In retrospect, I should’ve been more wary of a company with a history of outrageous unprofessionalism. What I hoped would be a low-stress, part-time job turned out to be a major source of anxiety and a cesspool of harassment. The incompetent, appallingly racist management and belittling of employees were commonplace, and created a hostile work environment.

It’s unfortunate that American Apparel requires employees to sign agreements saying they won’t speak ill of the company upon leaving. I’m sure that there are many upset employees (including some that I worked with) that are afraid to speak out.

This is why it’s hard to learn from other people’s experiences: it’s so easy to hope we’ll do things, or be treated, differently. Anyway it’s not like there are jobs dangling from the trees like ripe fruit ready to be picked. Sometimes you have to take what you can get and hope for you have developed an immuno-resistance to hostile work environments. Also, things change, often in very strange ways. Work for Playboy! They’re waving a feminist flag high and proud these days.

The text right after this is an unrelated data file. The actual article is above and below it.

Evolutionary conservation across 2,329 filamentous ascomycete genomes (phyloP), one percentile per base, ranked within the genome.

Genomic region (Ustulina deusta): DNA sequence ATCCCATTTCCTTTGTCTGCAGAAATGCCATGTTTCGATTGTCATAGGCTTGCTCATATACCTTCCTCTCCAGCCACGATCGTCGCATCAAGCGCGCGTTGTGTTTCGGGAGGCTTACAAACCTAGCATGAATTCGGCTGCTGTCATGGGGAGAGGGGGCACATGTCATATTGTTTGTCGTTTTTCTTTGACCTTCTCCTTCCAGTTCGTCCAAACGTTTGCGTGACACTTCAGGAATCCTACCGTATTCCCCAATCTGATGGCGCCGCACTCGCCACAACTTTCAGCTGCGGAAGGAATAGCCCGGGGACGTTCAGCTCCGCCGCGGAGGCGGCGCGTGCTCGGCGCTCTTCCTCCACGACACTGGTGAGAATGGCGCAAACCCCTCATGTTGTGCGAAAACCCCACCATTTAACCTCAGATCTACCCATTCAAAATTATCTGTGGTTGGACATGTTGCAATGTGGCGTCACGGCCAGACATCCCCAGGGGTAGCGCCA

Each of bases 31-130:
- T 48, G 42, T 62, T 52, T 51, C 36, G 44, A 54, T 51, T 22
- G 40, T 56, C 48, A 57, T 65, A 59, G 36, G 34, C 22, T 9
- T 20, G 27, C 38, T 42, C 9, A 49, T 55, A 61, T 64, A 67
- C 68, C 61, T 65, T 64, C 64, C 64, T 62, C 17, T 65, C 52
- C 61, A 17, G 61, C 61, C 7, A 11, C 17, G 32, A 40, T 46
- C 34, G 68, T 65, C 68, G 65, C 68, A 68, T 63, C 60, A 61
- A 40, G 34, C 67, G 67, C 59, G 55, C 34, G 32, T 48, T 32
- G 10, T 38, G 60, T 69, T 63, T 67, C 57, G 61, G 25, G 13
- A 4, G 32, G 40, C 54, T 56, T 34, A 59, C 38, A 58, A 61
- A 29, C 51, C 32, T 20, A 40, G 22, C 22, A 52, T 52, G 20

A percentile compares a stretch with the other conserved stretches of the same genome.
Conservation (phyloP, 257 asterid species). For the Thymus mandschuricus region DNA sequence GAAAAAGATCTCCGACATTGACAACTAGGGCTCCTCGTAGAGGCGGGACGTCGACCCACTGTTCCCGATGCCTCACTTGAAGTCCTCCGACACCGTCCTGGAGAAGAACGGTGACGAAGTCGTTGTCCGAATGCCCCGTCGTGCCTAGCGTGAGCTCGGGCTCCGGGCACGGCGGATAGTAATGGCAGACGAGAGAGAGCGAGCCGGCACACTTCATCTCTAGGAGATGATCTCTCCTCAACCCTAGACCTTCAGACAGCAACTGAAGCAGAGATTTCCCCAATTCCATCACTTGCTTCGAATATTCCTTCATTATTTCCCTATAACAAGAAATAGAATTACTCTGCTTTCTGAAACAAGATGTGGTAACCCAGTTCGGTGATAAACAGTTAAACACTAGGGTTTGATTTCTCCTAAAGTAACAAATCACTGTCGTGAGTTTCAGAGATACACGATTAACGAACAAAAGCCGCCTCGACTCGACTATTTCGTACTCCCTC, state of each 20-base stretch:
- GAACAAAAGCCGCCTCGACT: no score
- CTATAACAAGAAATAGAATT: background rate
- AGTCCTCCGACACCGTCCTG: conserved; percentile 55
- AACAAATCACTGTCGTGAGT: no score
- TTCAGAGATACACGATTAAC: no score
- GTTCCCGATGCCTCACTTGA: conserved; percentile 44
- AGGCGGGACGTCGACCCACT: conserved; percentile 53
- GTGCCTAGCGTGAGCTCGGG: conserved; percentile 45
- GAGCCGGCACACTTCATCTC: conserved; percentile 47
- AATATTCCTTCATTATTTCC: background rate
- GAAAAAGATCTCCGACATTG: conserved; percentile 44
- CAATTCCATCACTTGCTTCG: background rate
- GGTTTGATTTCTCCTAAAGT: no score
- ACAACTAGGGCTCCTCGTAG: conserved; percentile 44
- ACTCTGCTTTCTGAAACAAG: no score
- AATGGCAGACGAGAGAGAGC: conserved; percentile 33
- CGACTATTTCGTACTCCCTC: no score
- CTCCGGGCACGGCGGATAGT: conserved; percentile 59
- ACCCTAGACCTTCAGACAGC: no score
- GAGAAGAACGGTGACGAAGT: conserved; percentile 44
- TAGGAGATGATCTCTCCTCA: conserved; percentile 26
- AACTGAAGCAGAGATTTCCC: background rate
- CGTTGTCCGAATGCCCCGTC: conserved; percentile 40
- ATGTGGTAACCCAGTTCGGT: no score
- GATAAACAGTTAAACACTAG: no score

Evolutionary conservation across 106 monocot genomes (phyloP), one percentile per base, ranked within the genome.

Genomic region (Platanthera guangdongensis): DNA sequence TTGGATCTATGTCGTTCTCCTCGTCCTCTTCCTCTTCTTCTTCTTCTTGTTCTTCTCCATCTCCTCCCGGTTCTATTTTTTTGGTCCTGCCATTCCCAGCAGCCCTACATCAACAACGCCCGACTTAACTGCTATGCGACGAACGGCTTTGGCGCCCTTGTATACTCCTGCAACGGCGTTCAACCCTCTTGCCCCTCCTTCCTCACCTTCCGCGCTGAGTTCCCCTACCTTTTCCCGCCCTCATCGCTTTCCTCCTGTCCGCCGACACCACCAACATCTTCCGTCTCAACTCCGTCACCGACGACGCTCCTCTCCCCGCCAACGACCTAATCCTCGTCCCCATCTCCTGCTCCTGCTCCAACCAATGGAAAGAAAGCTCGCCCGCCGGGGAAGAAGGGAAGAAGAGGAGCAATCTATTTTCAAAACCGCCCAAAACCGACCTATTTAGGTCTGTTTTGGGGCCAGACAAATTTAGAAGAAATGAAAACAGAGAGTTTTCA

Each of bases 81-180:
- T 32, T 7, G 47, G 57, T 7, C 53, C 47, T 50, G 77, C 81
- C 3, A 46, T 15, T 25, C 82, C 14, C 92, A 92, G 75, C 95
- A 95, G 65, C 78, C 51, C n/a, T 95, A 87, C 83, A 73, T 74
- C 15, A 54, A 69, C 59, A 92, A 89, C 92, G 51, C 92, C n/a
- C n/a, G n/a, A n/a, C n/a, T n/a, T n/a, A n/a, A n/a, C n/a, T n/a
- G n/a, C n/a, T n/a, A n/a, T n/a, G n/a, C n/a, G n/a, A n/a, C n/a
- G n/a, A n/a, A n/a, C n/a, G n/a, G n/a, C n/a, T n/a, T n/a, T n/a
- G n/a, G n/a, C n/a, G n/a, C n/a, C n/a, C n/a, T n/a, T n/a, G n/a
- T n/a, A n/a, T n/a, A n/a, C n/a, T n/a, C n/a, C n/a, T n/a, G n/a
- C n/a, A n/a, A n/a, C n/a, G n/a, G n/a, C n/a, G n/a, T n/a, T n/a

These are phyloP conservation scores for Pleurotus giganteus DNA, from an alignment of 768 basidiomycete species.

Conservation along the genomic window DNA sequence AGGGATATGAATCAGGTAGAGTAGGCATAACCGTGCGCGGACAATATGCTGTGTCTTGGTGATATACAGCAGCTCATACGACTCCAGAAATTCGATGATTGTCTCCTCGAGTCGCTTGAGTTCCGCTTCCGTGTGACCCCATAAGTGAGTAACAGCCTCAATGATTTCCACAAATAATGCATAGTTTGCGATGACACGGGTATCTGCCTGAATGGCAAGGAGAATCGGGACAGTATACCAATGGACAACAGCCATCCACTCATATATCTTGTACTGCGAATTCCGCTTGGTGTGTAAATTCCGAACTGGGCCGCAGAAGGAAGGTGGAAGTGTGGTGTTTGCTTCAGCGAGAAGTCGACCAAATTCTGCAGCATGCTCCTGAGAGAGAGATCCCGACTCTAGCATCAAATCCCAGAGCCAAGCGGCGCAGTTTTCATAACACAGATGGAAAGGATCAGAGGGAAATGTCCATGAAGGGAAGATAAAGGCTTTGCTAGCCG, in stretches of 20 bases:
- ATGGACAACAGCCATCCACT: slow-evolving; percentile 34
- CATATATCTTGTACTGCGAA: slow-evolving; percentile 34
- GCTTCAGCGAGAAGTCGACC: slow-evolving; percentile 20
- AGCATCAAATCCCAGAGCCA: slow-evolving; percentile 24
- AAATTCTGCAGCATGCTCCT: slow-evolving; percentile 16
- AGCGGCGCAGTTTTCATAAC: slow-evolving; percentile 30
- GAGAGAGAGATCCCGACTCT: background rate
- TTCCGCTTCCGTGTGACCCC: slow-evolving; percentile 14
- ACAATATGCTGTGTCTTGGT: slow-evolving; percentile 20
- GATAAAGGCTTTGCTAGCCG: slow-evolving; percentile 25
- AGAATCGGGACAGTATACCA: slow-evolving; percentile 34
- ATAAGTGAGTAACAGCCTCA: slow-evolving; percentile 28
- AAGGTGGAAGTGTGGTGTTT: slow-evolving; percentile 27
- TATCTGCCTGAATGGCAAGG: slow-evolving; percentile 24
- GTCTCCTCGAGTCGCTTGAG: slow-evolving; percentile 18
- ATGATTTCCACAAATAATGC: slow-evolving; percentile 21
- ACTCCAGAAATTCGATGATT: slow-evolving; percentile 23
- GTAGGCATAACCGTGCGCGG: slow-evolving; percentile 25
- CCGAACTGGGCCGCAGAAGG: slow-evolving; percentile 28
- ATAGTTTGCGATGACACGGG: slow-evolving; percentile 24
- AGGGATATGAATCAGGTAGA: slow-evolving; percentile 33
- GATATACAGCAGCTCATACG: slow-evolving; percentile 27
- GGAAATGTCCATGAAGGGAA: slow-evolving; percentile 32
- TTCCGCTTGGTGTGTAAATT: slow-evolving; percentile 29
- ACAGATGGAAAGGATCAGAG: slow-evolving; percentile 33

Explaining the Sequester

Multiple attempts to explain the sequester.

Linda Tirado & Why It Costs Money To Save Money

If the name Tirado rings a bell, it's perhaps because you remember the shitstorm that followed Tirado's first blog post for Gawker about being poor in America.

Taking a Pay Cut

Yesterday, Mark "Copyranter" Duffy put up a post on Gawker describing how he was fired from his job from Buzzfeed, which appeared to be mostly due to the fact that his job was to create posts being critical about advertisements, and, unsurprisingly, advertisers for the site were not happy about that.

Addressing Homelessness in a Way that Works

Gawker's Hamilton Nolan has a very good profile of George McDonald and the DOE Fund, a New York nonprofit that has proven itself to be particularly effective when it comes to putting an end to homelessness.